The Blawgs vs. Real Life

All human utterances are subject to question. All communications are subject to measurement against a standard that may not have been on the mind of the speaker. ... There is a place where combative communication is favored, revered, honed and practiced, and imposed by force of will and repetition on those who do not come to the table armed with snark and clothed in oppositional affect.

That place is known ... as ... the blogosphere.

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The long repetitive whinging about civility (on the internet) shows that people are not what some people ( a good many) deluded themselves that other people are like. We are not close enough to punch anyone out and we don't want any sex or money from them, and as a result people show themselves for what they are. These are advantages, included along with they cannot ask you to lend them money. : )

And seriously, as you probably prefer, the problem arrives that people are not what they have pretended to be, not even to themselves. They, now adults, knew that once for years and somewhere around the ages of twelve to fifteen (for boys) they began to forget, and for years the girls may have been more realistic. And now adults they all can tell themselves all kinds of things about other people, and themselves, and be just as deluded as ... But whoops, the internet can change that. They can even pick a new personality. And they do.

This posit applies I think to both bloggers and commenters. If I am right and the problem is one of human nature, nothing will change. Frank speech is a good thing, rejoice in it, wallow in it.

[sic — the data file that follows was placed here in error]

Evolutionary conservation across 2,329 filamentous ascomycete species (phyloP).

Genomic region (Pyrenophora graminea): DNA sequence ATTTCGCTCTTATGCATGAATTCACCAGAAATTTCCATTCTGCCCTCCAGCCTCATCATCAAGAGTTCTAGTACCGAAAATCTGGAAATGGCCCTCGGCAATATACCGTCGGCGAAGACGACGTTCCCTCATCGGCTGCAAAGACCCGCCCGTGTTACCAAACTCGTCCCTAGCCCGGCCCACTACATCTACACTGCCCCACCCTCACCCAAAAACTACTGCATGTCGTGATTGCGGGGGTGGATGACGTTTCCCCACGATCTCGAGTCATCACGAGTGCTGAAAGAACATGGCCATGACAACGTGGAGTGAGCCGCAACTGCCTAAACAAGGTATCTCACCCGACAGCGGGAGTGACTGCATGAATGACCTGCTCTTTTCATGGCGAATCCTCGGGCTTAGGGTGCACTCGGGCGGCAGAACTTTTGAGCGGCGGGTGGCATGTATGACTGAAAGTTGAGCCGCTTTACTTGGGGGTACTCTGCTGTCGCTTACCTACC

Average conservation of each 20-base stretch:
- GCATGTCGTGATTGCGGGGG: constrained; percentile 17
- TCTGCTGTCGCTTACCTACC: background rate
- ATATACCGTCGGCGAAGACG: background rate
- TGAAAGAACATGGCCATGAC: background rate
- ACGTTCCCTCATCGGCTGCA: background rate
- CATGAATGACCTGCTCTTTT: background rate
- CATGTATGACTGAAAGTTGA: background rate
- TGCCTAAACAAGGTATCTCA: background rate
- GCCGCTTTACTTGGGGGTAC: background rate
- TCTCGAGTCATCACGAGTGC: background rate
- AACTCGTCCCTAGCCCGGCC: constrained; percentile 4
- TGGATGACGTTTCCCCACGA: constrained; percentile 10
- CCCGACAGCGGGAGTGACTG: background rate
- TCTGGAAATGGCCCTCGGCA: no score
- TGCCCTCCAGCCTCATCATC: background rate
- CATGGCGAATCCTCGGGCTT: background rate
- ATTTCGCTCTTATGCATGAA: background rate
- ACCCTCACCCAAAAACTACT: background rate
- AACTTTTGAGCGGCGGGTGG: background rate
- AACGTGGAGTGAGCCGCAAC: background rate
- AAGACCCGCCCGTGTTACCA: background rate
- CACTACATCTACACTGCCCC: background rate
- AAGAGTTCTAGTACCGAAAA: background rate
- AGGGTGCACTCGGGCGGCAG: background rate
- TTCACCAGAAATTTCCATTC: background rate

Second salient, what is it with the "watch your language" objection? Do they not show evidence of a narrow, provincial mind? Suppose we were to fill the blogs with curse words from Quebec, where the big curse words are like hostie (stie), temple, and ciborium and used abundantly on stumping a toe. In that little experiment we could see more easily what language is and that curse words are, and that's all, a type of emphasis.

The world of communication has changed, for good, it appears, and we (more than one) are looking to science bloggers to tell us how it has changed, as they see it. and not bellyache on and on about civility as seen from the narrow confines of the post-adolescent brain.

Third salient, and it's something I would spare them in person and spare names now, many bloggers cannot write worth a root-toot-toot, and when it comes to arguing they are like children. And about that they don't have a clue. As the touted Harvard study found, if we are incompetent we don't know it. So where do these writers get off by preaching to others about civility? when it is they who could use mental adjustment? But.... let them have at it, first do no harm, just don't expect some, me anyway, to keep reading that stuff.

This sort of self-flagellation on the way to Mecca exercise on civility gets old, though fleetingly interesting as spectacle, and the harm and help if any are only for the flagellant. Meanwhile, the world is so full of a number of things...However, the internet is vacuous, unreal. The science topic, it seems to me, is the new ways of existence, not internet civility, an old way.

Well, David's comment was a little to long to read, but the post at Quiche Moraine is inspiring and thoughtful.